DUI Defense Attorney Fighting Marijuana DUI Charges in Colorado
Colorado officers and courts have not tracked cannabis-involved DUIs before 2014. However, after cannabis was legalized in the state, the court system began monitoring the number of cannabis DUIs.
From 2014 to 2015, fewer than 15 percent of DUI citations from state troopers involved cannabis usage. The total number of DUIs related to cannabis use have decreased 1.3 percent from 2014 to 2015.
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Traffic Fatalities More Common with Alcohol than Marijuana
One interesting fact is that there are more DUI-fatalities associated with alcohol than there is with marijuana. In fact, the Colorado Department of Transportation found that car accidents are not correlated with cannabis use. In 2014, approximately 32.7 percent of accidents with a fatality involved alcohol, while only 12.3 percent of drivers in fatal accidents had positive marijuana tests.
A clear majority of marijuana users in the state do not even drive.
No Increased Risk from Cannabis Use
In another large-scale study, it was found that there was no increase for a crash risk associated with cannabis use compared to alcohol use. The study was conducted by the United States National Highway Traffic Safety Administration(NHTSA), and they found that the cannabis crash risk estimate of 92 percent was greatly over exaggerated. They found that the increase was less than 1.2 percent.
Other Facts on Marijuana DUIs
While there might not be an increased risk for a fatality while driving under the influence of marijuana, it is still illegal to operate a vehicle after using this substance. Therefore, any amount of marijuana in your system could result in charges, especially if you were to cause an accident.
In Colorado, the legal limit is five nanograms per milliliter of blood.
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What Does Under the Influence Mean?
Under the influence means that you cannot operate a vehicle safely because of your marijuana in your system. As you know, marijuana has different effects than alcohol. However, the same penalties apply regardless of which substance caused your impairment.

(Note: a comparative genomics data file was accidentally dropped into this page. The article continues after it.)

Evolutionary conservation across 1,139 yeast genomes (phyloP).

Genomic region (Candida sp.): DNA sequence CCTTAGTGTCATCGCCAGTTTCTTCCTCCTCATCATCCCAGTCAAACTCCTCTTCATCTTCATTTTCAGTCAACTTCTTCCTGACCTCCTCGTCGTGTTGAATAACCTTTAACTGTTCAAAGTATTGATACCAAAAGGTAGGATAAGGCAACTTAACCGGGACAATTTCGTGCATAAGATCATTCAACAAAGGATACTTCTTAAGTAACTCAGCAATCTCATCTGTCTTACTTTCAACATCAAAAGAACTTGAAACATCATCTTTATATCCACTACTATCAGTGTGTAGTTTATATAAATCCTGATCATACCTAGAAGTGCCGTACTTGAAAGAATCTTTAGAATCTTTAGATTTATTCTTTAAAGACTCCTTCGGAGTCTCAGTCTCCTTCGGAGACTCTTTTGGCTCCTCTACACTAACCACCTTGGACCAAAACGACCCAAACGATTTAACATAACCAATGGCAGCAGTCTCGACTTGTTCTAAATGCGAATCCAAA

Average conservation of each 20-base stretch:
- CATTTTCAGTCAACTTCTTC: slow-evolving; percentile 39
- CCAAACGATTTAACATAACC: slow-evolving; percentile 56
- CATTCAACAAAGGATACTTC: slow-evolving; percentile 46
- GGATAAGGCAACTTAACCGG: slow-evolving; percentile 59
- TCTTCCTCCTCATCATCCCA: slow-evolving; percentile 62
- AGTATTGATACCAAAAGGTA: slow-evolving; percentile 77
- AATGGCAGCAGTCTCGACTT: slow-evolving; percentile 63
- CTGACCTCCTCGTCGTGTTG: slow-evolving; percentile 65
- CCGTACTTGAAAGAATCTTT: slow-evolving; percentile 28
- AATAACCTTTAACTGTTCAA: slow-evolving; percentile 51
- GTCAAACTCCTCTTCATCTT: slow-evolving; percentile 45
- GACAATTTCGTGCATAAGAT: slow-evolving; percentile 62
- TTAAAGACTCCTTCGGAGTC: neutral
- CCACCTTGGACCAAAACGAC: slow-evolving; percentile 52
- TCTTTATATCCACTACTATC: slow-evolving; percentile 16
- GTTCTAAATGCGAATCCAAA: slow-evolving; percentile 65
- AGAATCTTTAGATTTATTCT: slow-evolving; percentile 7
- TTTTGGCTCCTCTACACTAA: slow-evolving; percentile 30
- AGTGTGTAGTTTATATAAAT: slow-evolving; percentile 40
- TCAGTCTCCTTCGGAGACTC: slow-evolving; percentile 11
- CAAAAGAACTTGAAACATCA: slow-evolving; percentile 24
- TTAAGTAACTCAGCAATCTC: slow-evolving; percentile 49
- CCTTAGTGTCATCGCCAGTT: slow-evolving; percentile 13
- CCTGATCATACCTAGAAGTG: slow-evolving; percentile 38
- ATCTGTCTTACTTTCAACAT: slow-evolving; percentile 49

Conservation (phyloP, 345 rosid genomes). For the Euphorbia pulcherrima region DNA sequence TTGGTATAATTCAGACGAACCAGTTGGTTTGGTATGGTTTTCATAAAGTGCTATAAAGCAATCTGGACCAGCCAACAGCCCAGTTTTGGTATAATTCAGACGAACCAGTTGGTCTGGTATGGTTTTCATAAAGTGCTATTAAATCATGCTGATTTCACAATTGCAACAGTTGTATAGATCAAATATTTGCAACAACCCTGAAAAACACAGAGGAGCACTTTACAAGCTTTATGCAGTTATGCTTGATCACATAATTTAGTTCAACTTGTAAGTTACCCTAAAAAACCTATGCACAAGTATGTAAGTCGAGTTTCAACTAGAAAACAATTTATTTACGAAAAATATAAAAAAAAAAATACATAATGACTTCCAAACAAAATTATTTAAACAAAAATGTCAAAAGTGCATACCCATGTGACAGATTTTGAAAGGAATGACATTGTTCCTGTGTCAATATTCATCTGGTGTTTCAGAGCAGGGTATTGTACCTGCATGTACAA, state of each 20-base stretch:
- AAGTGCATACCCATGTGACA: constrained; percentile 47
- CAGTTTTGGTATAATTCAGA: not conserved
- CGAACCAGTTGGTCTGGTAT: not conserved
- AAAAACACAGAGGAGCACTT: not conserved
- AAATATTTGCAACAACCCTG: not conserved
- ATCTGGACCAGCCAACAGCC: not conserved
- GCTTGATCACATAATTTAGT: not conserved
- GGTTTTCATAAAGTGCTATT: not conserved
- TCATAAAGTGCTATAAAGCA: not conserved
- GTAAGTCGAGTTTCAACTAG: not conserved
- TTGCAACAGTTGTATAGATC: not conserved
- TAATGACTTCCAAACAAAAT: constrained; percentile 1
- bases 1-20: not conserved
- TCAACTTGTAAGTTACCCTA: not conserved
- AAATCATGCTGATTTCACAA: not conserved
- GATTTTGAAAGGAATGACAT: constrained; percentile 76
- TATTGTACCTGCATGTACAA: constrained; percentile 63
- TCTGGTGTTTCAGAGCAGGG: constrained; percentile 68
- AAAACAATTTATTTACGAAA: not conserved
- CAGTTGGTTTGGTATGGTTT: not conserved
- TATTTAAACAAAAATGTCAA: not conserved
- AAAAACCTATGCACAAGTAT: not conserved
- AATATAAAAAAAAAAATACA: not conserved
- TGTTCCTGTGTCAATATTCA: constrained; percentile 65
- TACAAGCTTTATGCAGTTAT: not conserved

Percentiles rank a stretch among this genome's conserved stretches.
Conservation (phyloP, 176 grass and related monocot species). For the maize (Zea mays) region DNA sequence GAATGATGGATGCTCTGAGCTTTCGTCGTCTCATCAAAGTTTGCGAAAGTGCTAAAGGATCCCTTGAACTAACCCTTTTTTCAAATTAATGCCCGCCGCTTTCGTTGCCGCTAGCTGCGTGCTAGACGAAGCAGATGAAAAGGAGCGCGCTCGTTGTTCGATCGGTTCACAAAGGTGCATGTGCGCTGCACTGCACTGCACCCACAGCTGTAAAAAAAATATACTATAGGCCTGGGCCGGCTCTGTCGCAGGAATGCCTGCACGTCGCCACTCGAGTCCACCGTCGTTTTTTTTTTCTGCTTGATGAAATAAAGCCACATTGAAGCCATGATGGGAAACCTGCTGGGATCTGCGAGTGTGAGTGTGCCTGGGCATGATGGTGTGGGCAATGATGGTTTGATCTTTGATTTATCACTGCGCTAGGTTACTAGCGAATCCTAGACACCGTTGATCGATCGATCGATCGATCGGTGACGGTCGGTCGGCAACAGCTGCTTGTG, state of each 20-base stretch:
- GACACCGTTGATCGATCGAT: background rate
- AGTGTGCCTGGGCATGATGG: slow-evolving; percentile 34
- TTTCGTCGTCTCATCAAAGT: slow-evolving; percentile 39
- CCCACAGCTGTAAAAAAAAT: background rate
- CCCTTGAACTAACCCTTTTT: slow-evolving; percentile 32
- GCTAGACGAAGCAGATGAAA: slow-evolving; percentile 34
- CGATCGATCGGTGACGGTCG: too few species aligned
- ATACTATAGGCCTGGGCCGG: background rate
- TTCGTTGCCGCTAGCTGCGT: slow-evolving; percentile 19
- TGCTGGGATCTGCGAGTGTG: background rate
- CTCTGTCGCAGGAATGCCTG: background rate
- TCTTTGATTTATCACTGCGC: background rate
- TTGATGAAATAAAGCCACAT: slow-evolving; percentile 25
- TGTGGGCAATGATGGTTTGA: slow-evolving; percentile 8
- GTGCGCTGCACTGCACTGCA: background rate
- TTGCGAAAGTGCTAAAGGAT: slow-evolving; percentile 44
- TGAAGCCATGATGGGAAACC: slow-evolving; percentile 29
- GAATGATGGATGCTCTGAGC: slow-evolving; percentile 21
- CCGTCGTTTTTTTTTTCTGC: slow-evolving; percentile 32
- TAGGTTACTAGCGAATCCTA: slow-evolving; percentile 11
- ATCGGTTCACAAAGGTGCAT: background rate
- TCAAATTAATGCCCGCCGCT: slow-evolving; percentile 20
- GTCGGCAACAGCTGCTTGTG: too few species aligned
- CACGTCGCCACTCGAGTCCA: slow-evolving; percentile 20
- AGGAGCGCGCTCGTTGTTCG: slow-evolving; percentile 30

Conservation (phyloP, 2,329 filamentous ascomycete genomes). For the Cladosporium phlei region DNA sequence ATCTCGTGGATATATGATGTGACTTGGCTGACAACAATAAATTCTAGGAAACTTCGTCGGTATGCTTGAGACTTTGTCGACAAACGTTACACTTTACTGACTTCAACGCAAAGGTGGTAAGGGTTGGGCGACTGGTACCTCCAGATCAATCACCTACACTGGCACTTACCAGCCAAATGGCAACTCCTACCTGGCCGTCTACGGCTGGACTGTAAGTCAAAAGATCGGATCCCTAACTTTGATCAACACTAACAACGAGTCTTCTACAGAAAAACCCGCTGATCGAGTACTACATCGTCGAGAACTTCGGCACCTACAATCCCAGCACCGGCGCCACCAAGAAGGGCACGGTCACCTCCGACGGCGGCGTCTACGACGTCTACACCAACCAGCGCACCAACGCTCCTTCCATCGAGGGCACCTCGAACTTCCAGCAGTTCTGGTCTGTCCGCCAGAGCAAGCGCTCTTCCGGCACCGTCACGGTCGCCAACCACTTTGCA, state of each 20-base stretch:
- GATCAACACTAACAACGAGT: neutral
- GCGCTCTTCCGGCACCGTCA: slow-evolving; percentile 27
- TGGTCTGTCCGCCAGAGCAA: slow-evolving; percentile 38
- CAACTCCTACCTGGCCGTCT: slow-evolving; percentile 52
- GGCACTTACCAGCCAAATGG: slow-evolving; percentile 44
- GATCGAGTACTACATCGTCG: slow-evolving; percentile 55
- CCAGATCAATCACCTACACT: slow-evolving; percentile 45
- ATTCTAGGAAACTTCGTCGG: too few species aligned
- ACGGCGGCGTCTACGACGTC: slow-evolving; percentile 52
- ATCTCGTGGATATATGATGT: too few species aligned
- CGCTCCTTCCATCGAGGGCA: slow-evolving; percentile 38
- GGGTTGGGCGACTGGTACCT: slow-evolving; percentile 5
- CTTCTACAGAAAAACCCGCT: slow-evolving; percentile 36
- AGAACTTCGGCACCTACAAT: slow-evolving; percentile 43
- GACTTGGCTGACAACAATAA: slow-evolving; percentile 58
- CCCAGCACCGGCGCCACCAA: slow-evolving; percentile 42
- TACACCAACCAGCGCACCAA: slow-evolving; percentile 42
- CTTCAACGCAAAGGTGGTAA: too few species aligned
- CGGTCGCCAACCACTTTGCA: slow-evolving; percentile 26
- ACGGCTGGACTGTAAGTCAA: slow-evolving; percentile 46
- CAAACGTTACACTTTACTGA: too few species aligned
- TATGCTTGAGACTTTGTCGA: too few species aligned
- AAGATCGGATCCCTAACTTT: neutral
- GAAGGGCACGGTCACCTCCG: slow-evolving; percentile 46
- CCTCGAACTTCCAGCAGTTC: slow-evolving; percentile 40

While you might not have a blood test with an over the limit level of THC in your system, you could still face a DUI charge and the associated penalties. For example, if you are recklessly driving or cause an accident, your THC level (in any amount) could be used against you.
Driving as a Medical Marijuana User
In Colorado, there are medical marijuana users as well. While you might be prescribed marijuana, you still cannot drive while taking the medication. As a medical marijuana user, you must know the state’s approach to being under the influence. Furthermore, listen to the physician prescribing your medication to ensure you do not break the law while using your prescribed marijuana.
Most medical marijuana products are in higher concentrations than those purchased for private use; therefore, you must be extra cautious about using medical marijuana and operating a vehicle or heavy machinery.
Arrested for a Marijuana-Related DUI? Contact an Attorney
If you or a loved one was arrested for a marijuana-related DUI, you need to contact a criminal defense attorney as quickly as possible.
Speak with Christian A. Schwaner, P.C. today regarding your DUI. As a former prosecutor, he understands the system and can help you achieve favorable results in your case. Schedule your consultation today at 719-577-9700 or request an appointment online.